How to stay mentally healthy during self isolation

A simple guide


Now that most of us are at home—either social distancing or in quarantine — you may be starting to feel some side effects of isolation: loneliness, depression, or anxiety. While staying home can help “flatten the curve” in our province and reduce the risk of spreading COVID-19 to you and others, you may be feeling the toll of social isolation.

Loneliness, depression, and anxiety are all completely normal feelings during this time. Humans are social creatures, and human interaction can help boost our mood and overall health. Here are some simple ways you can cultivate your social and emotional well-being while still staying indoors.

  • Face-to-face from your phone. Technology is a great thing during social distancing. Not only can we easily phone any of our friends or family members, but we can also pop onto a video call to hear their voices and see their faces. Video chatting is the next best thing to in-person interaction. You can see facial cues, body language and other nonverbal forms of communication that are important for bonding. When possible, reach out to someone on a video call.
  • Host an online party. While video chatting one-on-one is great for bonding and chatting, there are also options to get together in larger groups online. Play around with finding new ways to do what you would normally do with others online. Do you normally meet a group of colleagues for after-work drinks? Why not have a group video happy hour on Skype or Facetime? You could also host a remote book club or get all the kids in your family together for a group chat. Getting together in larger groups online can help you feel a bit more normalcy during this time.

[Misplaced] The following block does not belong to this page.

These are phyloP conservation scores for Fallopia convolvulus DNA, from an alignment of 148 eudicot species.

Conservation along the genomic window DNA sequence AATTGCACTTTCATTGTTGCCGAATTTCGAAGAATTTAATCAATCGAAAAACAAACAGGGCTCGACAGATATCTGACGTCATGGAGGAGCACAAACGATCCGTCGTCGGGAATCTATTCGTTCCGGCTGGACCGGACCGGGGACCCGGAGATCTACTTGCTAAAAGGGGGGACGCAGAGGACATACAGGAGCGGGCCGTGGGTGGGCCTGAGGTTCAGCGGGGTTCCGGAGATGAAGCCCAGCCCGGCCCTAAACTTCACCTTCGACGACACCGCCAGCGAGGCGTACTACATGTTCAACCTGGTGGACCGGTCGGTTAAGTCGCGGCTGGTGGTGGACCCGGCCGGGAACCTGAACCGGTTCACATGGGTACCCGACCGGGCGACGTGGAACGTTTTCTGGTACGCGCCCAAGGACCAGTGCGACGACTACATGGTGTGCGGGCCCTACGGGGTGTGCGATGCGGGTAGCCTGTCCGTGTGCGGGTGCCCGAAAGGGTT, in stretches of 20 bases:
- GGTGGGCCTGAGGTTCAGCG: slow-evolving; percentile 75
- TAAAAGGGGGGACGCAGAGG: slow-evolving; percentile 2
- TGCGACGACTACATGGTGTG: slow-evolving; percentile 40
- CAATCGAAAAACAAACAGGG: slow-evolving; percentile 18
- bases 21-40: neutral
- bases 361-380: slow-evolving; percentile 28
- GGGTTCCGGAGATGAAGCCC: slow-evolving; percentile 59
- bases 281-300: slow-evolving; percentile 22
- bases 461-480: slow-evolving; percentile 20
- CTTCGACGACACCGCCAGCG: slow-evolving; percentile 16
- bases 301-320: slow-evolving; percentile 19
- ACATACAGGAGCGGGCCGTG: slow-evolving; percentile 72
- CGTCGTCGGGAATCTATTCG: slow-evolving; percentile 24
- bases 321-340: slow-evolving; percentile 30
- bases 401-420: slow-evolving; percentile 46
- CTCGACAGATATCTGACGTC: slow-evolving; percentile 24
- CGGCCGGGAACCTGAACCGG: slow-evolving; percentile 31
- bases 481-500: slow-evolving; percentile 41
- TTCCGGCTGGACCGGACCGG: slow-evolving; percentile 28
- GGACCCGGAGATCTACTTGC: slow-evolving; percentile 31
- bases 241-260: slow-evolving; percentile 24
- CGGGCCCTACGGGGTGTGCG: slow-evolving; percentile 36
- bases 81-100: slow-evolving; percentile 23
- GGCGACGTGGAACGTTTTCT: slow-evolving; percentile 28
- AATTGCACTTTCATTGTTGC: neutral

• Social media kindness. Many of us are probably on social media more than usual right now. When you find yourself scrolling through people’s posts, stop and send one of them a few kind words. Receiving kind words provides a much-needed amount of dopamine that will last longer than a quick like. After all, we need a little extra kindness to counter stress and uncertainty.
  • Stay active. Exercise can decrease stress, boost your mood, and increase your energy. You don’t need to go run a marathon, but there are easy ways to get your body moving. Try going for a short walk outside, doing an online exercise video, or even walking up and down your stairs a few extra times. Moving can help your overall mood while you are at home.
  • Relax. Take care of yourself and your body by doing relaxing things throughout the day. Take a deep breath, stretch, meditate or journal. Bake bread. Paint a picture. Knit. Read a book. Do something that you enjoy that allows you to take a quiet moment to yourself away from news and stress of the day.
  • Pace yourself. Don’t feel like you need to fill every second of your day at home with projects, productive activities, and meaningful moments. It’s okay to do nothing. Be kind to yourself and others.
  • Talk about it. If you are feeling anxious or lonely while you are at home, tell someone. You may find it helpful to share your experiences and feelings with loved ones and friends.

The COVID-19 pandemic has reminded us that human connection promotes mental wellness. There are many ways that you can look after your health while practicing social distancing or self-isolation. We hope you all stay safe and healthy.